U.S. settles discrimination lawsuit against Fabco Shoes

Woman in wheelchair claims she was denied entry to Bensonhurst store

April 17, 2015 By Paula Katinas Brooklyn Daily Eagle
U.S. Attorney Loretta E. Lynch says FABCO will now train its employees to obey the Americans with Disabilities Act.  AP Photo
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A discount shoe store chain has agreed to pay a customer a $10,000 settlement in a lawsuit filed by the U.S. Attorney after an employee in its Bensonhurst store allegedly refused entry to the shopper because the woman was in a wheelchair, officials announced.

Loretta E. Lynch, U.S. Attorney for the Eastern District of New York, said the federal government had reached a settlement with the owners of Fabco Shoes over violations of the Americans With Disabilities Act (ADA).

The discrimination case centers on claims made by Amal Mohamed, a disabled woman who is confined to a wheelchair. Mohamed alleged that on May 1, 2013, she entered the Fabco branch at 2171 86th St. in Bensonhurst to buy shoes for herself and her children. She stated that a Fabco employee told her she was not permitted in the store because the tires on her motorized wheelchair might soil the store’s carpet.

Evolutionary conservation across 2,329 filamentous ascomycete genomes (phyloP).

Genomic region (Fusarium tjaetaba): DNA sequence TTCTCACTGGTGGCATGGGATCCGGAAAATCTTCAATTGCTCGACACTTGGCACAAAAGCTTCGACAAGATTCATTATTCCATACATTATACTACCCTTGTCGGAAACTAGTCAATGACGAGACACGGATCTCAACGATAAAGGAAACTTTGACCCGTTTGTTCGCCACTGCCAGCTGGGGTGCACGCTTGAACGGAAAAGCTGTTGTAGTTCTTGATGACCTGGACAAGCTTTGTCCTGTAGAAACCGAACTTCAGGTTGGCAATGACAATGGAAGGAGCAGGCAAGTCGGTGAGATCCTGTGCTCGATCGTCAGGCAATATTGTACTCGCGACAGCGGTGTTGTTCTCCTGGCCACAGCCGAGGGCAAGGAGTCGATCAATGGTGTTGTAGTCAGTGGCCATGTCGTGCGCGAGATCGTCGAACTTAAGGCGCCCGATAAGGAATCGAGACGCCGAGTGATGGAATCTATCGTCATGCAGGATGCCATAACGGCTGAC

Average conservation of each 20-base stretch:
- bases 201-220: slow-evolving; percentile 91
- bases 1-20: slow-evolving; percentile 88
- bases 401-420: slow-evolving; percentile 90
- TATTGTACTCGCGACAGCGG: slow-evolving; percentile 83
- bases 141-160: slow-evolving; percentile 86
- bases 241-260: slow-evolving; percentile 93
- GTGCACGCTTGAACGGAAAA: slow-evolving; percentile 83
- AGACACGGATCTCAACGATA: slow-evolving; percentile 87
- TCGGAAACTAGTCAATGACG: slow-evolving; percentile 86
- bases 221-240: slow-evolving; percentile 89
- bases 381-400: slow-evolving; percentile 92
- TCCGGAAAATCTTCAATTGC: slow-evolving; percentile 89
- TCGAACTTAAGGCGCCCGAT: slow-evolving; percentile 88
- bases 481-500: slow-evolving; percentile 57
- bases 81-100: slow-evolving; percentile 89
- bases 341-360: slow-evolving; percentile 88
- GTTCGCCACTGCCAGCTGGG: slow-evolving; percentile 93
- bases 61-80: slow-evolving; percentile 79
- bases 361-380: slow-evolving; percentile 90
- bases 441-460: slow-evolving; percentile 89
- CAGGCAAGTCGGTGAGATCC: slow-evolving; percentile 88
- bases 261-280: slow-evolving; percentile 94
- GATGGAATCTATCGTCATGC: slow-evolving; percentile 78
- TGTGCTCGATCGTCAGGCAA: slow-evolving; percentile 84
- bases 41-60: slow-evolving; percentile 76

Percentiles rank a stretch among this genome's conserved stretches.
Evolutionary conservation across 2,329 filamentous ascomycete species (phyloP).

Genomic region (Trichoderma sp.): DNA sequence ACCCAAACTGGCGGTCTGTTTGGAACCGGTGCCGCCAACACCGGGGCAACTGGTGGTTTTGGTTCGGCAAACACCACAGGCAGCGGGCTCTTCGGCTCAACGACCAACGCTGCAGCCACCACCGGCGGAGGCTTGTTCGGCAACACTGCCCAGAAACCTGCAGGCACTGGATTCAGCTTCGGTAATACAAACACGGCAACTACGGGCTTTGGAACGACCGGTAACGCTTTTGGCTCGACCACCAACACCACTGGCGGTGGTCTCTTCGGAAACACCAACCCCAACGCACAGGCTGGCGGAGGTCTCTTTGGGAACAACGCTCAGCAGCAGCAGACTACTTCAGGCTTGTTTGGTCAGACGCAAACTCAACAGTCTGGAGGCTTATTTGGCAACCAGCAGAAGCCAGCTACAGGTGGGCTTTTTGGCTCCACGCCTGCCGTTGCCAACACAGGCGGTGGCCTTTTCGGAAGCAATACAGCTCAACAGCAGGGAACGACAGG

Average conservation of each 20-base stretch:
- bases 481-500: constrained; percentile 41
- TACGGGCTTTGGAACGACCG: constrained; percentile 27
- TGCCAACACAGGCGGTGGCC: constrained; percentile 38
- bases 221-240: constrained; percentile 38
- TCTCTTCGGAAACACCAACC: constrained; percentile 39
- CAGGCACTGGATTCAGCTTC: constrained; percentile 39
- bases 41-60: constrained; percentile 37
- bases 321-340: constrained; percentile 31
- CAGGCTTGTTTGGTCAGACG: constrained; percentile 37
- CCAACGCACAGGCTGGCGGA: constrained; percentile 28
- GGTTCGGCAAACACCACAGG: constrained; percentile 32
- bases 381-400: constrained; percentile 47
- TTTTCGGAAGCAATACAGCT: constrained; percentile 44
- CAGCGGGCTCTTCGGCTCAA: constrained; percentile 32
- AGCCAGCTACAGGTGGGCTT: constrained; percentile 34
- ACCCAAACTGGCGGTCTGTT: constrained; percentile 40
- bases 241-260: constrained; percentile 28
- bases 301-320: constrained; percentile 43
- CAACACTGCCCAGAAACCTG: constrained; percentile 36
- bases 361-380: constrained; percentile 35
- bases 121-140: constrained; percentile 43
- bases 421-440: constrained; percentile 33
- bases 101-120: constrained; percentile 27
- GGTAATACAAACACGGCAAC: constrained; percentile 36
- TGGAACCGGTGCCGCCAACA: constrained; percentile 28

Mohamed also stated that the Fabco worker tried to physically remove her from the shoe store and stopped only when the employee discovered the wheelchair was too heavy to be moved.

Under the agreement, Fabco will pay $10,000 to Mohamed, according to Lynch, who announced the settlement on April 14.

“Instead of treating Mrs. Mohammad like any other customer, Fabco violated her rights under the ADA by not allowing her to shop for herself and her children and attempting to remove her from the store,” Lynch said.

The settlement sends a message to other business owners, according to Lynch. “This settlement serves notice that store owners who fail to respect the rights of individuals with disabilities will be held accountable for their actions,” she said.

The ADA prohibits discrimination against people with disabilities and requires places of public accommodation to make reasonable accommodations to allow people with disabilities to use and enjoy their facilities.

The shoe store chain also agreed to start a training program to train all of its store managers on their obligations and responsibilities under the ADA. In addition, Fabco agreed to post signs in each of its stores welcoming people with disabilities.

Fabco cooperated in the government’s investigation of the incident, according to Lynch.

Fabco owns and operates 54 discount shoe stores throughout Brooklyn, Queens, Manhattan, and the Bronx, as well as in New Jersey and Westchester County.

Kevan Cleary, senior trial counsel, handled the matter on behalf of the U.S.

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